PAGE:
It’s Friday night at 9
p.m. and Jay Williams is still at the office.
While his colleagues have
packed up and left for weekends of socializing, sleeping in and spending
time with families, Williams, a PR manager at Weber Shandwick, is still
hard at work and facing a weekend of more of the same: finishing papers
and projects and studying for final exams.
That’s because Williams, 25, is also a
part-time grad student, studying strategic communications at Columbia
University’s School of Continuing Education.
Juggling classes with a full-time job is a
tremendous challenge, Williams said. “It’s always added pressure, that
time crunch… It always feels like something is failing a bit, either
work or school is suffering.”
It’s no secret that hard economic times drive people
to the classroom. Enrollment at colleges across the country has been
booming since the recession began.
At the City University of New York, enrollment is at
its highest level in over 30 years, with nearly 80,000 degree-credit
students—up 12 percent since 2002—and nearly 118,000 adult and
continuing education students. (On a recent weekday afternoon, the wait
time was nearly half an hour just to speak with an admissions counselor
at the school.)
of the jump, experts say, is fueled by folks who have been laid off or
can’t find work and have chosen to ride out the recession by going back
conventional wisdom is that when the economy goes down, people pull out
of the workforce and go back to school,” said Sara Edwards, program
director of Cornell’s part-time master’s program for working
professionals in New York.
But enrolling in a program when you’re already fully employed is
a different story. Some professionals want to go back to learn new
skills, but can’t imagine packing up their corporate lives to return to
school full-time, Edwards explained. Many are driven by financial
concerns, and can’t give up steady salaries to live on loans or teaching
assistant pay. Others are reluctant to quit jobs they already have,
for fear they won’t find another.
For the Long Island-raised Williams, choosing to
return to school was not an easy decision. Williams graduated from
Cornell in 2004, but knew that having a master’s degree would propel his
career, and that the longer he waited the harder it would be.
“It was sort of a now or
never sort of thing,” he said.
But enrolling full-time would have sent Williams deep
into debt. He also worried about losing touch with the industry if he
left for two or three years to go back to school. So instead, he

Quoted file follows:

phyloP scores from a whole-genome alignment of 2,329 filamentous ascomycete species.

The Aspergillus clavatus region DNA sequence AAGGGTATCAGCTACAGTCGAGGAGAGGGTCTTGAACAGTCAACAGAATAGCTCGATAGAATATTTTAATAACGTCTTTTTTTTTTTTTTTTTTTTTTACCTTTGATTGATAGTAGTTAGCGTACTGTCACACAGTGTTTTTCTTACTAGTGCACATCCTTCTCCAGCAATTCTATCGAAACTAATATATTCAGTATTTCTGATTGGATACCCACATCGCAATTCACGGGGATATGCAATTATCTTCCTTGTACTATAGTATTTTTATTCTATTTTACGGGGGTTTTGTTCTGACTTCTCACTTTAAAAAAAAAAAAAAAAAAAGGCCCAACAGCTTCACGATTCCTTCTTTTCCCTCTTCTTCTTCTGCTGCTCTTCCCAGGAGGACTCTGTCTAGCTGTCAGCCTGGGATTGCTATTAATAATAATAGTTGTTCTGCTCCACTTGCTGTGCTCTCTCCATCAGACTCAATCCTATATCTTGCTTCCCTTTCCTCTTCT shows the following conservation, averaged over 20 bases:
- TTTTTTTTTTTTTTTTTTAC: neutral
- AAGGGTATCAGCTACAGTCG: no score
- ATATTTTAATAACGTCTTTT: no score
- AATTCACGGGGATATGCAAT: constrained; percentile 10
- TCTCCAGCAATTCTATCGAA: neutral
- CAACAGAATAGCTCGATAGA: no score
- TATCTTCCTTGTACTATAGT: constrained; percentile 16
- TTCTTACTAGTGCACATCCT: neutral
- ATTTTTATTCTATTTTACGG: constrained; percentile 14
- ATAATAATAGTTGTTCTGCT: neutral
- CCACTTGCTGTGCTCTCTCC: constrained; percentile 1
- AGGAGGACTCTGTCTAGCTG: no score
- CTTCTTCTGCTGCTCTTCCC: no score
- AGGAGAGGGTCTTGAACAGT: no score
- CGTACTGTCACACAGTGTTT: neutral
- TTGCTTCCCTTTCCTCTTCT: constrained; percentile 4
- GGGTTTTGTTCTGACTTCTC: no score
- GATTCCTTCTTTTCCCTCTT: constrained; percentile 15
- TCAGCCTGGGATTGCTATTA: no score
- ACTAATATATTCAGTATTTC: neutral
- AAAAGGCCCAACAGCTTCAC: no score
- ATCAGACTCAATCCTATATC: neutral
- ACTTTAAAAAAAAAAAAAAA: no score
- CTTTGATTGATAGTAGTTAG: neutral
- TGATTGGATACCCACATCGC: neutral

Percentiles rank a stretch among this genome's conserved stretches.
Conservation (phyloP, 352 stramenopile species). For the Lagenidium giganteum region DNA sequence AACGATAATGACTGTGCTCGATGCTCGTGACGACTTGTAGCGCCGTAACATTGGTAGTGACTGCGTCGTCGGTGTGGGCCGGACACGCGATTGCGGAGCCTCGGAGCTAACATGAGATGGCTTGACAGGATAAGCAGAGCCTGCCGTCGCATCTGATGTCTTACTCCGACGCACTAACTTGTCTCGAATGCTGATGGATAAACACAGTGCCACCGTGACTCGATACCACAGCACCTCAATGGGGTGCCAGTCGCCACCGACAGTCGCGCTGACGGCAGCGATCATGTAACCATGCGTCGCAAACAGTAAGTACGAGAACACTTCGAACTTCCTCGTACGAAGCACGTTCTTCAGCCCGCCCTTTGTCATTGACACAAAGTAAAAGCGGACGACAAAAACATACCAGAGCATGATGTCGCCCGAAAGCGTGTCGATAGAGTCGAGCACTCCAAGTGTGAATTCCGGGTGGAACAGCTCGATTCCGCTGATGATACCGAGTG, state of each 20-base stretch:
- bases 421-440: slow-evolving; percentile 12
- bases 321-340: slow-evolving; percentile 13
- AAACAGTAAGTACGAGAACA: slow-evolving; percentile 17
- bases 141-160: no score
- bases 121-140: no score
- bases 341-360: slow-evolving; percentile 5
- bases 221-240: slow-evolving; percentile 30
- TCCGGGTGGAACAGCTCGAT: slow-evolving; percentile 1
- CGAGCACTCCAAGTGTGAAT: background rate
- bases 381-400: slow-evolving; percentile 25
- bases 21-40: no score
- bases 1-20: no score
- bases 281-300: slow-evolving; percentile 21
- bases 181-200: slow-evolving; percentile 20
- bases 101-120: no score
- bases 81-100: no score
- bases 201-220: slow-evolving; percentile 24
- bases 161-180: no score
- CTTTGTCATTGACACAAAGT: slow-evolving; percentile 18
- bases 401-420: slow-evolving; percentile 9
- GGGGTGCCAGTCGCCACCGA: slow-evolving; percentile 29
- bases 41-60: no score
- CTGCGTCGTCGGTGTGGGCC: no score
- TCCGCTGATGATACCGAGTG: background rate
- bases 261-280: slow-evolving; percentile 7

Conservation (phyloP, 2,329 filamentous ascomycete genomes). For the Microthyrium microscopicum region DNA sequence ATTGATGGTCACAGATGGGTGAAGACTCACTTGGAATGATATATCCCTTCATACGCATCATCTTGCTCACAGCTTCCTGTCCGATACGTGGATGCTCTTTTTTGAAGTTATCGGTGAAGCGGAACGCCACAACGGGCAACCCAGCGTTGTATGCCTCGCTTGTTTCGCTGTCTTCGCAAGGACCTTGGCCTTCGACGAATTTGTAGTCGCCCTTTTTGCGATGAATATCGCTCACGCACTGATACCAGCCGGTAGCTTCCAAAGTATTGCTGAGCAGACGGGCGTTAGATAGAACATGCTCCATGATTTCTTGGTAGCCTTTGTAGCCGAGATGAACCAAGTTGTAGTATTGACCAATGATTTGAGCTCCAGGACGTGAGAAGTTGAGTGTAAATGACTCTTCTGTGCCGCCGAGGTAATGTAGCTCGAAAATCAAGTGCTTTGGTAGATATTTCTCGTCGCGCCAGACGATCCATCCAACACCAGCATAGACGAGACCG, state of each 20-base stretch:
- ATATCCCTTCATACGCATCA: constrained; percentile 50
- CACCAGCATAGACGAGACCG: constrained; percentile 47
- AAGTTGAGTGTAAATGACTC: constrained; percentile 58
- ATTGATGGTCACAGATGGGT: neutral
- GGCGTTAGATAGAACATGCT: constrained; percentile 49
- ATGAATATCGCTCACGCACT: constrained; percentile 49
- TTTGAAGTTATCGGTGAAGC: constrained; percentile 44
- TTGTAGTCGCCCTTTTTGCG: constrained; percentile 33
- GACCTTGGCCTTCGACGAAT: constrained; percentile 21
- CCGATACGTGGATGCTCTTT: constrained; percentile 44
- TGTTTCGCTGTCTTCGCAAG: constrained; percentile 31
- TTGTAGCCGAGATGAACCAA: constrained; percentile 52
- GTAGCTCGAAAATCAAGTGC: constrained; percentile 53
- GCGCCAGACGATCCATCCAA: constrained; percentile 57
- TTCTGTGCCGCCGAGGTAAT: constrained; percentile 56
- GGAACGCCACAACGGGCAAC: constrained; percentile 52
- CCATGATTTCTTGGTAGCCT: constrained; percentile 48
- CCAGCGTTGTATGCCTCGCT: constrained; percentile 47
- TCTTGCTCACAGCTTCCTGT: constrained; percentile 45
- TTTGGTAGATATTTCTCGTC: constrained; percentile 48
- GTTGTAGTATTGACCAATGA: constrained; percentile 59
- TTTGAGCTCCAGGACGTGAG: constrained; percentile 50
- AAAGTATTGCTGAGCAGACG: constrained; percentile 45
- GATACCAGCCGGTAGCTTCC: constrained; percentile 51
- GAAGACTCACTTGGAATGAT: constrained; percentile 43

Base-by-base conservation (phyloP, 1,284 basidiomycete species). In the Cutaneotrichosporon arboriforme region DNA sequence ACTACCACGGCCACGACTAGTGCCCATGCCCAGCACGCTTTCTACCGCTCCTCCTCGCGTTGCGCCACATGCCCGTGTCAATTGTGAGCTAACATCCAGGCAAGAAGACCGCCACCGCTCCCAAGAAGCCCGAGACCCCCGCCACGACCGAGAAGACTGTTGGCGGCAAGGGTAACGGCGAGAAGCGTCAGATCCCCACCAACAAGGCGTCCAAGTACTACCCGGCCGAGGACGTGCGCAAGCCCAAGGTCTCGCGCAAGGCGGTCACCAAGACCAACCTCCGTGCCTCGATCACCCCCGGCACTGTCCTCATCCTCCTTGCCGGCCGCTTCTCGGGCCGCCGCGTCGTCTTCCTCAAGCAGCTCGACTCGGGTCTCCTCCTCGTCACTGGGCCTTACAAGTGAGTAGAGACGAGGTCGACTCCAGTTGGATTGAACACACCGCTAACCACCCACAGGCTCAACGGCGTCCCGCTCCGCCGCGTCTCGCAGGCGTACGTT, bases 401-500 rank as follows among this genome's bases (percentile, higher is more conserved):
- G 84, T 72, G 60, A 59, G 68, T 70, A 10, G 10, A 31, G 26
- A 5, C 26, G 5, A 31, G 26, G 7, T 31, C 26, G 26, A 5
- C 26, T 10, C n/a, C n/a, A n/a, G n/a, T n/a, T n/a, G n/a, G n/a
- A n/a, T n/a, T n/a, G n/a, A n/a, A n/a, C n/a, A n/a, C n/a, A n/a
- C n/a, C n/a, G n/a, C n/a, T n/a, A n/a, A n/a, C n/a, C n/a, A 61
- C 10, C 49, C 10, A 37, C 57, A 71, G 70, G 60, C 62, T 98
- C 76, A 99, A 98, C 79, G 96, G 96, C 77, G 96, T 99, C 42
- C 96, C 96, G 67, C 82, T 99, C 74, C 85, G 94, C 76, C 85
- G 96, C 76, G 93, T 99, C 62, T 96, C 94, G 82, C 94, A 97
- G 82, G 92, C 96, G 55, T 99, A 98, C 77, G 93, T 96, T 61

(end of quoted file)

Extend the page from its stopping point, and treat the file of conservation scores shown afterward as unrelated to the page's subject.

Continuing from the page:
enrolled at Columbia in a program designed specifically for working
professionals like him.
Nearly every school in the city offers part-time programs
designed for working students, with classes taught on weekends, at night
and online. These range from parttime master’s degrees and bachelor’s
degrees to certificate programs in nearly every topic imaginable for
people both returning to school and attending for the first time.
Cornell’s Edwards said
students should look for programs that are accustomed to dealing with
students who are employed full-time.
“I think the trick is to find a program that
accommodates the schedules and realities and demands of working people
but doesn’t compromise on the quality,” she said.
But balancing work and
school will always be a difficult act.
Most days, Jay Williams
arrives at the office around 9 a.m. and spends eight hours doing
pharmaceutical public relations. Then he rushes uptown for three hours
of class. Weekends are spent catching up at the office or tucked away at
the library, reading and working on school projects. He may steal a few
hours to run errands or hit the gym, but there’s really no time for
what sucks,” Williams said. “The last few weeks have been miserable.
It’s an endless amount of work. All you see is darkness. There’s not a
lot of time for fun.”
Those who’ve been through it say that having a flexible employer
is key to managing what’s bound to be a balancing act.
Roman Matatov, 27,
recognized that getting an education would be crucial to landing the job
he wanted, but couldn’t afford to leave work for school.
“I needed to earn and I
needed to learn,” joked the Moscow-born Matatov, who completed a
Bachelors of Business Administration in finance and investments and a
Master’s in accountancy from Baruch College in 2004 while working
full-time. He currently lives in Brooklyn.
Like Williams, Matatov endured years of waking
up before dawn and working late into the night to keep the balls afloat.
But what made it
easier, he said, was working for a company full of young MBAs who
appreciated his investments, and understood and made allowances for his
and educators also agree that there can be a lot to gain from going to school and working
at the same time. These working students are able to apply what they
learn inside the classroom directly to their jobs and can test concepts
and strategies immediately in the real world.
Matatov, who now works as a
forensic accountant with Marcum, LLP, said that without that
combination of class and work experience, he never would have landed the
position he has now.
“It was critical, essential,” said Matatov, who is now
coincidently back at Baruch, teaching Principles of Forensic Accounting
as an adjunct professor—while continuing to work full-time.
Looking back at his
experience, Williams said he, too, is glad he went back to school and
eager to graduate this December.
But he warned anyone considering embarking on a degree
program while working full-time to think long and hard about what they
may be giving up to have it all.
With so much on his plate, Williams said he’s drifted
from once-close family and friends. He’s missed countless happy hours,
birthdays and weddings, working late at the office or rushing to class.
“It’s a sacrifice,”
Williams said. “That’s the worst part of it, the social stuff. That’s
the stuff that kills you.”